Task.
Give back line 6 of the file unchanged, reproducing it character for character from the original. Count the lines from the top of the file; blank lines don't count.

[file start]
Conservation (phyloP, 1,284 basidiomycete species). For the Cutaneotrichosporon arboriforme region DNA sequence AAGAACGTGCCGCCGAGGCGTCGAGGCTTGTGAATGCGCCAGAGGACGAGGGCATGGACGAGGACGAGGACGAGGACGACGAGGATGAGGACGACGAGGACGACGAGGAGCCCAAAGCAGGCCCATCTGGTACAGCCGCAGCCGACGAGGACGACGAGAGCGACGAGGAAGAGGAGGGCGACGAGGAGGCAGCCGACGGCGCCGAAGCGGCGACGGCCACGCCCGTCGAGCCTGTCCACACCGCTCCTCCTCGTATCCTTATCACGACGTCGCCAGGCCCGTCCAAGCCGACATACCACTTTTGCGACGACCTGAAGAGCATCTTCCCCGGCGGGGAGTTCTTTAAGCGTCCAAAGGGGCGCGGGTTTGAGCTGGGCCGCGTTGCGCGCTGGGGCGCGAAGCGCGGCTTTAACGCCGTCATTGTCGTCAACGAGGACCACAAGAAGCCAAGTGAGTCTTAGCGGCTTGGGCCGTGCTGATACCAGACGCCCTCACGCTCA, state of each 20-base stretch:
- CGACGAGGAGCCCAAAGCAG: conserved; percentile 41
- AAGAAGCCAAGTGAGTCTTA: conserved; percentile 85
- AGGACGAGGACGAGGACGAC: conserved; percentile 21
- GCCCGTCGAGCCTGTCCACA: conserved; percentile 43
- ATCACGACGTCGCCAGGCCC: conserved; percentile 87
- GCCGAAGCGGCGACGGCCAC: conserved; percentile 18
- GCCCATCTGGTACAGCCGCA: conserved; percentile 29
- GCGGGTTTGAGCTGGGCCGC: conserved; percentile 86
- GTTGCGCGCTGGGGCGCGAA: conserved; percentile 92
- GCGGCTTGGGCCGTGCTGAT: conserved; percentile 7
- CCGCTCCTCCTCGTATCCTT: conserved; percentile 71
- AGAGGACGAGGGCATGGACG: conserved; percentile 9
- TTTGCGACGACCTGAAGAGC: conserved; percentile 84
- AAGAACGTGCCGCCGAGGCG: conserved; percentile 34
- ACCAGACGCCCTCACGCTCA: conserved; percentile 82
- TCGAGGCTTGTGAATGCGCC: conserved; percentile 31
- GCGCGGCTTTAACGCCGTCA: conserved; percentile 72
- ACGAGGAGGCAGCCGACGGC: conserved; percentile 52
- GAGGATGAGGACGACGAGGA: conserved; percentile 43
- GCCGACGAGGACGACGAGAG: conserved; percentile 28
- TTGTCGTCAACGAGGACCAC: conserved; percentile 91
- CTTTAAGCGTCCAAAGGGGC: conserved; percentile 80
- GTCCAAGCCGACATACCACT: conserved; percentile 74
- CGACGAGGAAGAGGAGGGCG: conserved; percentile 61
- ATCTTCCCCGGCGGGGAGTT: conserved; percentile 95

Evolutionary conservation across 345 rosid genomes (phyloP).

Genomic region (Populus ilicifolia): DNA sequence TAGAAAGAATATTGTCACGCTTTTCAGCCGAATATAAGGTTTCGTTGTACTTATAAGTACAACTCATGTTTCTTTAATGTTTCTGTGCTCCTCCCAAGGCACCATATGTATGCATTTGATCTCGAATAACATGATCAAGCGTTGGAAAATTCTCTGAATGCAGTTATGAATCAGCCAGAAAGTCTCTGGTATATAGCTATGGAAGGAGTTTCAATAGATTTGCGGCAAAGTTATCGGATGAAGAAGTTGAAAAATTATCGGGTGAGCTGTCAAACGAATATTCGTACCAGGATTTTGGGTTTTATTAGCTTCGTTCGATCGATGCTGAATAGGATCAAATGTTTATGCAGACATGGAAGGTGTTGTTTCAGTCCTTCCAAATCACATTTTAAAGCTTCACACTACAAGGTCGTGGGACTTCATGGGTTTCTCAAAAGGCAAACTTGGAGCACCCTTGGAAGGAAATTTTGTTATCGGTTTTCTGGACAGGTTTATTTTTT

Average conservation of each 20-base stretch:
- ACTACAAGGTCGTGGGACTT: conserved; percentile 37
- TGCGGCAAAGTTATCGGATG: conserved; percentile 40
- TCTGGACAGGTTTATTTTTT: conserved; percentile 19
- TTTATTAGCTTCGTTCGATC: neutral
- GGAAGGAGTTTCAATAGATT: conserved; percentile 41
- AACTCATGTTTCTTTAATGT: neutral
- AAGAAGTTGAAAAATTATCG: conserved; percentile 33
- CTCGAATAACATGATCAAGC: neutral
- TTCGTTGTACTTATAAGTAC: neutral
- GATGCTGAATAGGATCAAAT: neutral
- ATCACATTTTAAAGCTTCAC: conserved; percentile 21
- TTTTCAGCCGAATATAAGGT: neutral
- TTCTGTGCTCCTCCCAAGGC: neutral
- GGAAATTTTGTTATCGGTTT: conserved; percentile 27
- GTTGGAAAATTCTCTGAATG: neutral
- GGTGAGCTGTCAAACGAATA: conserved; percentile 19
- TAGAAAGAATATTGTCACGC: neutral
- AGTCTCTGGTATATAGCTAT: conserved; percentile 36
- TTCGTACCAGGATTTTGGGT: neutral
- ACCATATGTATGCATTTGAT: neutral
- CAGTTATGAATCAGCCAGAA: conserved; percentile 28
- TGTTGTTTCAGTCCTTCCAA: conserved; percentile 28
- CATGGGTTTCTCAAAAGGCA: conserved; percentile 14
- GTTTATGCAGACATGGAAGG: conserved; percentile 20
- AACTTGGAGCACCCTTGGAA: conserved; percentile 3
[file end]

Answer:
- ATCACGACGTCGCCAGGCCC: conserved; percentile 87